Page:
All posts tagged: Crucifixion

Three Crosses

On Easter we focus on Jesus and the cross. This is awesome and good. However there were three crosses that Good Friday. The middle cross has Jesus on it and you can’t do what he did on that cross. No one can. But the one on the right and the one of the left each one had a thief hanging on it. The Bible doesn’t say much more about them. If you were there, you’d just think three men were being executed. The reality is much different. Jesus was paying the price for us all. He chose to hang there and to die out of love. He became the sacrifice so we could be set free from the consequences of our sins. So this wasn’t just a bad guy dying. This was the only person who never sinned dying so everybody who did sin could live! The two thieves represent us. It’s hard to believe our lives can be summed up by two thieves I know but hear me out. The guy on the left …

Raising of the cross by Peter Paul Ruben (1577-1640) Credit: Wikipedia

A 2,000 year old skeleton discovered showing evidence of crucifixion

Though the Bible and several other ancient historical documents talk about crucifixion as a brutal form of Roman execution, there has been very little archaeological evidence found of this ancient practice. However, a group of Italian researchers discovered that a skeleton of man uncovered in Northern Italy in 2007 was probably crucified. If this proves correct, it will be only the second example found revealing the brutal form of punishment used by the Romans to execute criminals. The first one was found in 1968 while excavating a Jerusalem cemetery connected  with the second Jewish temple (2 BC t0 70 Ad). In an ossuary used to store the bones of the deceased, they discovered a man with a nail in his heel. There was also a fragment from the olive tree used for the cross attached to the nail. Because the metal nails were so valuable, the Roman typically pulled them out after the person had died. This is part of the reason, it is difficult to determine if a person was crucified. In this case, …

Jesus breaks the curse of Generational curses!

Generational Curses: Part 4 — Jesus breaks the curse

In this series we have been studying a Biblical principle found in Scripture often called Generational Curses. First cited in Exodus 20:5 and referenced several times after (Exodus 34:7; Numbers 14:18; Deuteronomy 5:9 and Jeremiah 36:31), it revolves around the idea that the sin/iniquity of the parents can be be passed down to the children for up to four generations. 5 You shall not worship them or serve them; for I, the Lord your God, am a jealous God, visiting the iniquity of the fathers on the children, on the third and the fourth generations of those who hate Me. (Exodus 20:5 NASV) In our previous article, I discussed how King David’s family was affected by such a curse or sin stronghold. So the obvious question is, what type of iniquity or sin can be passed down? In the Exodus passage, it states that iniquity of the parents can be passed down, not the sin. While sin refers to the act of sinning, iniquity speaks of a sin addiction. Since one of the earliest references to …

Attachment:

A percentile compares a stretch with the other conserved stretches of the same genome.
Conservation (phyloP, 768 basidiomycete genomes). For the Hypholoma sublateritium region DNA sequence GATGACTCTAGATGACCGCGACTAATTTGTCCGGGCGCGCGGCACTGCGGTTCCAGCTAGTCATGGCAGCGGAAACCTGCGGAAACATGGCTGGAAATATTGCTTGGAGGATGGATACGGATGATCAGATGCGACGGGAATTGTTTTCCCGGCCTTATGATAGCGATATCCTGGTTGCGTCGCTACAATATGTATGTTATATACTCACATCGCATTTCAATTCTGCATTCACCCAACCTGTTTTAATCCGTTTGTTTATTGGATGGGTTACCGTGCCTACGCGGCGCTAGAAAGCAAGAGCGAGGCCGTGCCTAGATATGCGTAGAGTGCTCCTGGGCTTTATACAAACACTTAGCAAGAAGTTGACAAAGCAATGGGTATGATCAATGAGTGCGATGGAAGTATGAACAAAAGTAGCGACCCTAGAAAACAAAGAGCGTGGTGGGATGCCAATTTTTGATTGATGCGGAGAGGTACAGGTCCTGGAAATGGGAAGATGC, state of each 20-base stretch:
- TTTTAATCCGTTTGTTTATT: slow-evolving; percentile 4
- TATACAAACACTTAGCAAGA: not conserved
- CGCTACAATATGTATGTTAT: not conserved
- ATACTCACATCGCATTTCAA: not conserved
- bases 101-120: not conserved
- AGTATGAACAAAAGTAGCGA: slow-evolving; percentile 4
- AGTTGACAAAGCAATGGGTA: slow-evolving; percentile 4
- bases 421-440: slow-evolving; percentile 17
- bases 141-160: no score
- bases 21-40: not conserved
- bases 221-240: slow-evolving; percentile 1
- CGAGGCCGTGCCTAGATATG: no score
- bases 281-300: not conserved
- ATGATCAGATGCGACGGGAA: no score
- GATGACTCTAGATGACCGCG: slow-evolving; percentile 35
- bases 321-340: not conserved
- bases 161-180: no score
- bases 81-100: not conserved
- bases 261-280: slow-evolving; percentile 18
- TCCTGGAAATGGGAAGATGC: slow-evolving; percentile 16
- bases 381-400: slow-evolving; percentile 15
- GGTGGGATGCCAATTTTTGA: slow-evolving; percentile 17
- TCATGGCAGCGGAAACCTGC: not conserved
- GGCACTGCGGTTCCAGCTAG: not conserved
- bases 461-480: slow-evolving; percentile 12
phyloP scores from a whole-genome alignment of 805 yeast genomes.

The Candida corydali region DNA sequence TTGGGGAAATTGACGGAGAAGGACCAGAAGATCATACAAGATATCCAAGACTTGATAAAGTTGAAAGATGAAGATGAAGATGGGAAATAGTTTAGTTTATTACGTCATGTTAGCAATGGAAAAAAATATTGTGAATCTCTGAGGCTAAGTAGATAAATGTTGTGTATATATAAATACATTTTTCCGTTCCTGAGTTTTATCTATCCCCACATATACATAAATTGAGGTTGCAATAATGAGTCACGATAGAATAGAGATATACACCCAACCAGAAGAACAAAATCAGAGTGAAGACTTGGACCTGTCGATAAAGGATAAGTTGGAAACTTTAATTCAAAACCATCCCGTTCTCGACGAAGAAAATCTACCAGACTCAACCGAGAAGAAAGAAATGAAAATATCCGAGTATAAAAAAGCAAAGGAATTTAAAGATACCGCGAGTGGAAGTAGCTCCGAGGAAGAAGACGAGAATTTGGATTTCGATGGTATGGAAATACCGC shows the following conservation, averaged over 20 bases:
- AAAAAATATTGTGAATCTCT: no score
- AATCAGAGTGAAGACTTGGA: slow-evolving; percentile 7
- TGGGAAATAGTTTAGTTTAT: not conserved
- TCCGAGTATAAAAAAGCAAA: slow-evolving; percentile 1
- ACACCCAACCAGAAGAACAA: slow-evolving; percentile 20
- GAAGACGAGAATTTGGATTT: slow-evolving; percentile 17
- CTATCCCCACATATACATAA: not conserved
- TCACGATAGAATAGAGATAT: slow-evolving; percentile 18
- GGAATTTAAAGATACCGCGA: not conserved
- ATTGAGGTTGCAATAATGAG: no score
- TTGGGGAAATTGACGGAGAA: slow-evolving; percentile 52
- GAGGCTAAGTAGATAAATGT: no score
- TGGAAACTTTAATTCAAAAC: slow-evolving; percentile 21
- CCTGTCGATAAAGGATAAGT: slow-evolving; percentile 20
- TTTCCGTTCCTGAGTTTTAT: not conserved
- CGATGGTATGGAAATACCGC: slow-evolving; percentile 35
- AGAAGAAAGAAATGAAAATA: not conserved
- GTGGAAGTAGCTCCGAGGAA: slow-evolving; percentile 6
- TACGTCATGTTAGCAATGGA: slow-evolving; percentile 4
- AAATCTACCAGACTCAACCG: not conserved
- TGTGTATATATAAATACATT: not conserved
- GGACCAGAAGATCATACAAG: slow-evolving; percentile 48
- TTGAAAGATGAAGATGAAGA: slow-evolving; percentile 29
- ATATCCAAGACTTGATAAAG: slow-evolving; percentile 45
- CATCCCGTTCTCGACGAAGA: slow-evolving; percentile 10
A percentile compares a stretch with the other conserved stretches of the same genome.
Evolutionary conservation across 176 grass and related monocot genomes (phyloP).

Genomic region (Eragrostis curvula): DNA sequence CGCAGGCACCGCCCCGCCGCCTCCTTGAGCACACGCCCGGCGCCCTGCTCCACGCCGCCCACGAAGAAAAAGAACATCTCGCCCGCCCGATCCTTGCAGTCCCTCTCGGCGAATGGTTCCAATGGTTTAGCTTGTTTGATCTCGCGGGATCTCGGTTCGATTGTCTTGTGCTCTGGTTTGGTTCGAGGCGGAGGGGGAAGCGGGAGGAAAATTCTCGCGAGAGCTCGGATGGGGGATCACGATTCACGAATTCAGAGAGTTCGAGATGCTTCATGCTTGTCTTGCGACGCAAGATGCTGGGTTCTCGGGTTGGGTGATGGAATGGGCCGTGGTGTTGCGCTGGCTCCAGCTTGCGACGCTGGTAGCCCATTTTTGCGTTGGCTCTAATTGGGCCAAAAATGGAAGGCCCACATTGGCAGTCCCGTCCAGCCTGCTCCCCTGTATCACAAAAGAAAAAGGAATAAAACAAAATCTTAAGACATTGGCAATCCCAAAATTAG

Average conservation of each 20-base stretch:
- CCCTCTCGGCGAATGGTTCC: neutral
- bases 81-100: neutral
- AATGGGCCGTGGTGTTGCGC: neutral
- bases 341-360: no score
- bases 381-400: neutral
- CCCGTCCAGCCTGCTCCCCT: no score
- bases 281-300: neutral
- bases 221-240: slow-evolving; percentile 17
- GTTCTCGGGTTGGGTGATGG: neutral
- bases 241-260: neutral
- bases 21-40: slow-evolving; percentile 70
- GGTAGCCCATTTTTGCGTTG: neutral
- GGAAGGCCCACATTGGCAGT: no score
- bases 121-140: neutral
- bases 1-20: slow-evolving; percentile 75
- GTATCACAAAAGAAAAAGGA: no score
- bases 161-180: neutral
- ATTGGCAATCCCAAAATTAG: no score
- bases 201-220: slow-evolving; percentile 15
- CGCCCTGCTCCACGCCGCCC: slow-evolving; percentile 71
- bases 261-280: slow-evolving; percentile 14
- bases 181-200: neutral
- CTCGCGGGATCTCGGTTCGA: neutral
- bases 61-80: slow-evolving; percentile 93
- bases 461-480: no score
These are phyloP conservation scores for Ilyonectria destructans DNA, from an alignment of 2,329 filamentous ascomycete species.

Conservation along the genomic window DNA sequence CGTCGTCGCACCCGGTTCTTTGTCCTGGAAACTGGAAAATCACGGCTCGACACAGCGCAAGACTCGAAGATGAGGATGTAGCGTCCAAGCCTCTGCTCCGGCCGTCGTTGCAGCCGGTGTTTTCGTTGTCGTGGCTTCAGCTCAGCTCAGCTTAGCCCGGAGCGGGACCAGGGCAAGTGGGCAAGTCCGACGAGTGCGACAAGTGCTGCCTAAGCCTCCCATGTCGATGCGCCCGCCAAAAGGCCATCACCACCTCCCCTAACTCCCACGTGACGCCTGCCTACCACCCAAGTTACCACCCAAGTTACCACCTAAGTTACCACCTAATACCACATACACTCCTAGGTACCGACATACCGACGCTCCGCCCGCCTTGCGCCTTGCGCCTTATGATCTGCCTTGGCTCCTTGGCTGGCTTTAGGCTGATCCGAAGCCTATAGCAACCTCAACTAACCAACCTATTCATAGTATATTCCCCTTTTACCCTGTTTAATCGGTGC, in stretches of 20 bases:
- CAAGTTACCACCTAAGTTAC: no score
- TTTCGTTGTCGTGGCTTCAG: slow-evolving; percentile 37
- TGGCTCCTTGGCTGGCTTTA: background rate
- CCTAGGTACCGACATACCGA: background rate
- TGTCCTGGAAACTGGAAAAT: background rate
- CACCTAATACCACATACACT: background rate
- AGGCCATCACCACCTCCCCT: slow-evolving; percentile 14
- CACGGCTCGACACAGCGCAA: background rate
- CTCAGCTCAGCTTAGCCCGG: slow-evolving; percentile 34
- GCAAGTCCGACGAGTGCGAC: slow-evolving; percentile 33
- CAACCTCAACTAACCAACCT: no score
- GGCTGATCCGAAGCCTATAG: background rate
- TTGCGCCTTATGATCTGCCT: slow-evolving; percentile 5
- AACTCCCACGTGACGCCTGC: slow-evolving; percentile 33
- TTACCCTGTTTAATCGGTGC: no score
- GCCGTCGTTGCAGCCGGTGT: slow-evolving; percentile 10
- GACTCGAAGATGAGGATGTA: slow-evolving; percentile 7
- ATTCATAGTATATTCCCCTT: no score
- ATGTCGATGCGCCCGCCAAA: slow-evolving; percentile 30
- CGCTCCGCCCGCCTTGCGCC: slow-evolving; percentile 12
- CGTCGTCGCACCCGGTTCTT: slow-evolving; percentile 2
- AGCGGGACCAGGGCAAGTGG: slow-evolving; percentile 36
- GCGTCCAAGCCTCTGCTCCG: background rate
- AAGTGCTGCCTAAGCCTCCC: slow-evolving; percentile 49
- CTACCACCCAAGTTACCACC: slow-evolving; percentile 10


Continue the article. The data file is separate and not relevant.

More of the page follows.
Jesus, the Passover lamb

[by Dean Smith] The Catholic tradition of Easter has diluted the connection between Jesus’ crucifixion and Jewish Passover and its annual sacrifice of a lamb. Even renaming it “Easter” disconnects it with the most important sacrifice on the Jewish calendar. During Passover, each family bought an unblemished lamb (called the Paschal lamb) to the temple as part of their sacrifice. It was sacrificed in the outer court, the blood collected by the priests, and parts of the animal sacrificed. Later that evening the family would eat what was left of the lamb in the Passover feast called Seder. The connection and Catholic diluting starts at Christ’s birth. We read in Luke 2:8-20, about shepherds out in the fields watching their sheep, when an angel appears announcing the birth of Israel’s savior. Why did an angel announce the birth of Christ to a group of shepherds and no one else?

Has Golgotha lost its nose?

Three Gospel writers — Matthew (Matthew 27:33), Mark (Mark 15:22) and John (John 19:17) — refer to the place of Jesus’ execution as Golgotha. The Aramaic word “Golgotha” means simply “skull” and the three writers add the phrase the “Place of a Skull” to specifically describe the spot. 33 And when they came to a place called Golgotha, which means Place of a Skull, (Matthew 27:44 NASV) For years, many were uncertain what Golgotha referred to. Jerome, an early Latin priest (347 AD – 420 AD), said the place received its name from the skulls that littered the execution area after crucifixion. Others today believe it refers to an unusual weathering of limestone rocks that created a skull-like appearance in the rock, still visible today.

Remarkable discovery confirms the Bible’s crucifixion account

[by Dean Smith] While the Bible provides a first-hand account of the crucifixion of Christ, some have discredited the story as being little more than fabrication. However, the discovery of a crucified man in a tomb outside of Jerusalem in 1968 tossed cold water on these opinions. The discovery was made by Jewish archaeologist Vassilios Tzaferis. He found the bones of a crucified man in an ossuary or burial box in a tomb.  After death, bodies were wrapped in cloth and laid out on shelves in the tomb. After decomposition, family members transferred the bones to an ossuary — small boxes (16 inches to 28 inches long). The name on this box was “Yehohanan son of Hagakol.” He was a 25 to 30-year-old man and based on the tomb contents from a wealthy family. The tomb was dated to the first century AD, sometime before 70 AD, which made Yehohanan a contemporary of Jesus. Because of the family’s wealth, they suspect the Romans crucified him for rebellious activities instead of criminal. The crucifixion style It …